Adult Services

Believe it or not, we want to work ourselves out of a job. Society should be fully accessible to all people with any type of disability – no barriers and no limits. RAMP wants people to realize that a disability is not the end, but a normal part of life and does not prevent us from making the most of our abilities.

RAMP will assist individuals that seek its services and want to achieve their goals by:

  • Requiring that they be part of the solution and take an active role;
  • Being emphatic that their disability is only a part of who they are and focus more on their abilities;
  • Always being honest with them about their choices and opportunities as well as the possible benefits and/or consequences of those same options;
  • Encouraging them to use the talents and passions they possess to create a life of which they are proud.

You have the right to request materials in the language of your preference, including interpreters. To obtain either of these you must give RAMP staff two weeks prior notice.

Everyone has the right to achieve their full potential and this starts with a solid education. RAMP works with students and their families to learn the laws that protect the rights of a student with a disability, how to navigate the maze of community services, and to learn the skills required to achieve their goals. Youth Education & Advocacy Services are for students with disabilities and their families who require information, referral, self advocacy training, or peer support to ensure that they receive a fair and equitable education so they can achieve their full potential during their school years and as they transition to adult life.


  • Have a disability or suspected disability
  • Have a barrier to their educational or independent living goals


  • Educational rights training
  • Self-Advocacy Skills training
  • Information & Referral
  • Peer Support
  • Independent Living Skills training
  • Transition Planning guidance
  • Educational workshops
  • Assistance with letter writing
  • Attendance at IEP, 504 or other related meetings





Pathways for Success: Preparing for Life After High School is a useful Transition Resource Guide for parents and students. The program also works with school district personnel and teachers to help them understand their responsibilities to children with disabilities and how to appropriately accommodate their educational needs. For more information about youth education and advocacy please contact RAMP or visit the Illinois State Board of Education website.

These services lay a foundation for high school students with disabilities to reach their full potential by encouraging enrollment in college, preparing for employment or career opportunities, and preparing for independent living. These services can be provided in a group setting or via individual instruction. Services include exploring student’s options for post-secondary education and/or employment by gaining job seeking skills, finding job shadow or internships in the community, and/or obtaining community employment while still in school. The goal is to leave students with the tools needed for a successful transition to further their education and/or employment desires.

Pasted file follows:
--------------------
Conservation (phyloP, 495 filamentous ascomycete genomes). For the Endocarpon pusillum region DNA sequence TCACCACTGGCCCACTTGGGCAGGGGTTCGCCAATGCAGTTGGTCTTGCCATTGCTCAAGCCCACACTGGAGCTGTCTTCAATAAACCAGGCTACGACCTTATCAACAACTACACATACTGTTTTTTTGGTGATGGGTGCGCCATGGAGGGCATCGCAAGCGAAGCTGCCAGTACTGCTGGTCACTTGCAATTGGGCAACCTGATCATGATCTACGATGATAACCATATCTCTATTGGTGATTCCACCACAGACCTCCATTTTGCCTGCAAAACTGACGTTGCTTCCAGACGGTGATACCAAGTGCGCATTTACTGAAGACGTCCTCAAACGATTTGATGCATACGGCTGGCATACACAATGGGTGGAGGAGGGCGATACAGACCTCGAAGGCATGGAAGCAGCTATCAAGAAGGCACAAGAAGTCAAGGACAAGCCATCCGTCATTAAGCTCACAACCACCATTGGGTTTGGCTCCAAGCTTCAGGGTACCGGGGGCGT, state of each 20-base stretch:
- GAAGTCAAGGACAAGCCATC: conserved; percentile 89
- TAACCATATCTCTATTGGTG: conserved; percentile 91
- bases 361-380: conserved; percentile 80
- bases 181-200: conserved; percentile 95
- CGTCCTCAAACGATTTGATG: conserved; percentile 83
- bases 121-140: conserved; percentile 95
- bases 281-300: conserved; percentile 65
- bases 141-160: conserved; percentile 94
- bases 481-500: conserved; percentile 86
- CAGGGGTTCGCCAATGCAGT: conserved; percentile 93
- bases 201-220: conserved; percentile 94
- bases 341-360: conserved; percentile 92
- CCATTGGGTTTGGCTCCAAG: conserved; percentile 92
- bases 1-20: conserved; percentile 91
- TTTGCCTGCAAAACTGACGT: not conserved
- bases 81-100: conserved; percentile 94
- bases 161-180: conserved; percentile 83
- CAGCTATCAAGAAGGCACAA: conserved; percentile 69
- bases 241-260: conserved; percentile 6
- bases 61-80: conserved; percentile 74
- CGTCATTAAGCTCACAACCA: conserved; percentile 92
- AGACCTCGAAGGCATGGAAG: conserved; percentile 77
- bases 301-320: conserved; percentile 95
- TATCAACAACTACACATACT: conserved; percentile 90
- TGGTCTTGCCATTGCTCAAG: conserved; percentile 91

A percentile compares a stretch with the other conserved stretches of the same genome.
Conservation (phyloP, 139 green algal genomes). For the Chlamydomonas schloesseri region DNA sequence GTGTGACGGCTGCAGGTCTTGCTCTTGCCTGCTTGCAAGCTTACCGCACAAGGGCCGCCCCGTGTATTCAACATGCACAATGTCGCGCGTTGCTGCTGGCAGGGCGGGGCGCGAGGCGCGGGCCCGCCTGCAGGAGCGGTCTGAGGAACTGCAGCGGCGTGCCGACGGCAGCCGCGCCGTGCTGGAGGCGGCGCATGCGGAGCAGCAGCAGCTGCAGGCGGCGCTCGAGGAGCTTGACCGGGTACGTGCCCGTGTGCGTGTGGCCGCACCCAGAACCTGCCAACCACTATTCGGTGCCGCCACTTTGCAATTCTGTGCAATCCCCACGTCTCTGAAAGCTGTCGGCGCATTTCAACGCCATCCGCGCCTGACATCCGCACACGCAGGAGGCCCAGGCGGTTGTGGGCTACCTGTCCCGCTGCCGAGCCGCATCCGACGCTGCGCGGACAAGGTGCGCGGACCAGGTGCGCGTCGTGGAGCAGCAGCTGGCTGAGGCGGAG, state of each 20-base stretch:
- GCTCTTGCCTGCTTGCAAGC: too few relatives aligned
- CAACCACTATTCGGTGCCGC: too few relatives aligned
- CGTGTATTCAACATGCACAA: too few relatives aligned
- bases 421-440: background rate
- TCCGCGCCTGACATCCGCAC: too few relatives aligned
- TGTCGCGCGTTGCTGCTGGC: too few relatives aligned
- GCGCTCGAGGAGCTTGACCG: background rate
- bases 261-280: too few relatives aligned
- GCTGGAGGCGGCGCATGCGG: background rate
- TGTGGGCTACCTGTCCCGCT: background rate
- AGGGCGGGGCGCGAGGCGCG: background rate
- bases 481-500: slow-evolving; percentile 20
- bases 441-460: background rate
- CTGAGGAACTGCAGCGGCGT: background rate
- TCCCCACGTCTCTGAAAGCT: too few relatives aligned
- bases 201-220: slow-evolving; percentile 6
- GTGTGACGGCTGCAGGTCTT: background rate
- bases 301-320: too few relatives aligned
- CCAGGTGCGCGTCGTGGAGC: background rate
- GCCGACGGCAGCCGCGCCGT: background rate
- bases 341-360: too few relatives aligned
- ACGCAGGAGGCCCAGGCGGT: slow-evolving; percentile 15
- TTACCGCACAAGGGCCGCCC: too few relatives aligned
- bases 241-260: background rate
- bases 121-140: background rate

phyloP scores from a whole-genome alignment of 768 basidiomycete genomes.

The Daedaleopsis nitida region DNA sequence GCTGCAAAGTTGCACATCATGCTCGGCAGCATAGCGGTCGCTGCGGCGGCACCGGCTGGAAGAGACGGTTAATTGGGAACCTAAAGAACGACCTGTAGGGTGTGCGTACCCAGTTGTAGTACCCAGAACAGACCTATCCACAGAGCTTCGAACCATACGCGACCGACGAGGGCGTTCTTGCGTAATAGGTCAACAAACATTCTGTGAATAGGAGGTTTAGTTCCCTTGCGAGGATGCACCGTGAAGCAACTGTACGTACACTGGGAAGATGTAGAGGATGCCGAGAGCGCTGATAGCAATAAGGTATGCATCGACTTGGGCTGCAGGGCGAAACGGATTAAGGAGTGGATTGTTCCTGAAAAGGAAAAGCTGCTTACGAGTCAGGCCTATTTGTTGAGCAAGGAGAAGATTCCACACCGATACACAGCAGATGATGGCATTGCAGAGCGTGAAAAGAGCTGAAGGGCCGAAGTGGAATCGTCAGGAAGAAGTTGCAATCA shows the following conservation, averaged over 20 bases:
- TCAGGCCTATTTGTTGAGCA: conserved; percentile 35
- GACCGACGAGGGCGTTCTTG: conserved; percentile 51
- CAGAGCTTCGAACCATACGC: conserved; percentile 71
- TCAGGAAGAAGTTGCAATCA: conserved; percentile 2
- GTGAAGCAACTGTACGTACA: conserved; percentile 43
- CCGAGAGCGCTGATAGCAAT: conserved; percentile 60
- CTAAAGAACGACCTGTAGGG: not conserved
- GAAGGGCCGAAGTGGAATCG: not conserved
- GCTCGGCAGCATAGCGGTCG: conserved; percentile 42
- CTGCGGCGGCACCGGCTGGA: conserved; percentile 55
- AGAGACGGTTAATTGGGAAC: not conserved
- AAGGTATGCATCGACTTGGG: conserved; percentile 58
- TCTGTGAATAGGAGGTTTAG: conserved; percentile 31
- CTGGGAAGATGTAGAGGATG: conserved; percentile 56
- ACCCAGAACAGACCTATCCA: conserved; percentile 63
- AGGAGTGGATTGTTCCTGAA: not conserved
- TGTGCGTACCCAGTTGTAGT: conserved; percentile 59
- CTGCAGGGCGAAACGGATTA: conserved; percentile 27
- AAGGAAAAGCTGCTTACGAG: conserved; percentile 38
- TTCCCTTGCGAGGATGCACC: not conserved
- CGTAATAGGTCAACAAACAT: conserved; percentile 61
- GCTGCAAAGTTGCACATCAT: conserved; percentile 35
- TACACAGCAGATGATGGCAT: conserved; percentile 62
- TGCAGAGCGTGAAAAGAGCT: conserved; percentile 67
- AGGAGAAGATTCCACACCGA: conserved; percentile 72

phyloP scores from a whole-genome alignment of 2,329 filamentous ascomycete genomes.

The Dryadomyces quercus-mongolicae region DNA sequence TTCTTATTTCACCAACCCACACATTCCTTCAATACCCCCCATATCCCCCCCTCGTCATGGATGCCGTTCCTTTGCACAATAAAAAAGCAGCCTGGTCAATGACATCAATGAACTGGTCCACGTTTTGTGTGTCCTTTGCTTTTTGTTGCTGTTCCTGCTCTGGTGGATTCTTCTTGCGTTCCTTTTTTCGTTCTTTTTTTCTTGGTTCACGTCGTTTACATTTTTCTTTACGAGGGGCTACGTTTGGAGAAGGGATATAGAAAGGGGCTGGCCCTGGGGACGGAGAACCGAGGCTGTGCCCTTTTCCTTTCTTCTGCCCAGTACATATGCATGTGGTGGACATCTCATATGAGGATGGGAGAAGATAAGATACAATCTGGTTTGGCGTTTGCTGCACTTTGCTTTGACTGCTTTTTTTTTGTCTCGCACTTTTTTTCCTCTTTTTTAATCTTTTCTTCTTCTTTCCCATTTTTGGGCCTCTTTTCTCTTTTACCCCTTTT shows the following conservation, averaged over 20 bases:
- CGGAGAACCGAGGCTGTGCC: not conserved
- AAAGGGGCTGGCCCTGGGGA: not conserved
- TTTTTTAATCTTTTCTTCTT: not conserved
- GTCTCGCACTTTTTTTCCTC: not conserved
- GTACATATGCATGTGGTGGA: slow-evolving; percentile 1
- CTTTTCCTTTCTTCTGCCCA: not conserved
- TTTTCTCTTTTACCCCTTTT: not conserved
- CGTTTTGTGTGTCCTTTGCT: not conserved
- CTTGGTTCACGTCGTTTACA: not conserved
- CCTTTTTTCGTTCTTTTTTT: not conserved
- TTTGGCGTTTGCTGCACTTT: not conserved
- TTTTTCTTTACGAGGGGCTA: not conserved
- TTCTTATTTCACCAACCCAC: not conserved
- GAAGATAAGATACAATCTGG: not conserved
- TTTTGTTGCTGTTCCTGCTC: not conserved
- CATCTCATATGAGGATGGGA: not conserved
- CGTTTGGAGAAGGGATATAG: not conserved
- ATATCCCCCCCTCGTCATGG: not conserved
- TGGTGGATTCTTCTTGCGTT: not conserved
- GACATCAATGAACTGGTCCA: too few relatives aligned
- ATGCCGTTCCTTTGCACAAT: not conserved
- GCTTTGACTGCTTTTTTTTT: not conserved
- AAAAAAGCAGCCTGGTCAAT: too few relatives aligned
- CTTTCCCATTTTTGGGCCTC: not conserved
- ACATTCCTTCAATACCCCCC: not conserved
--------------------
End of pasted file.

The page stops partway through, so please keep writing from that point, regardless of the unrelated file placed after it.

• Willing to enroll in the State of Illinois Vocational Rehabilitation Program
• Have a documented disability (IEP, 504, medical/counseling records)
• Ages 14 through 21
• Enrolled in an education program


  • Career exploration
  • Soft/Essential skill training
  • Transportation training
  • Job seeking skills training
  • Job shadow/volunteer opportunities
  • Apprenticeship/Internship opportunities
  • Resume development
  • Master application development
  • Interview skills training
  • Peer Support
  • Benefit planning assistance/referral
  • Mentoring on post-secondary education & certification opportunities
  • Independent living skills training
  • Self-Advocacy skills training 

Provides services and purchases items to establish a home in the community. The goal is to identify the services and support systems that a nursing facility resident may need in order to move into his or her own residence and to live independently again.  

Persons Served: Individuals with disabilities living in a nursing home who desire to move back into the community.

Admission Criteria:         

  • Have a documented disability – physical, mental, cognitive, visual, hearing etc.
  • Have a barrier to returning to the community
  • Any age
  • Live in an Illinois long term care or rehab facility, institution, CILA, or assisted living
  • Have income to support costs of community-based living (i.e. SSI, SSDI, etc)

Services Provided: 

  • Locate and secure affordable housing
  • Assist with the first month’s rent and security deposit
  • Provide household items
  • Provide assistive equipment and devices
  • Arrange for home remodeling to ensure independent safe functioning
  • Provide training in independent living skills
  • Make referrals of personal assistant services
  • Provide personal assistant management training
  • Provide case management
  • Provide advocacy 
  • Peer support

The TBI Program is a State of Illinois Medicaid Waiver program designed to provide community-based services that will meet the needs of individuals with brain injuries and help prevent unnecessary institutionalization. RAMP works closely with the Illinois Department of Human Services (DHS) Division of Home Services and the DHS Brain Injury Case Management Unit. While the TBI community-based services cannot provide 24-hour care, the community-based services allow the individual to remain in their home and community with supportive services. For eligibility requirements, please visit the State of Illinois website.


Individuals in the program may be eligible for the following services:

  • Case management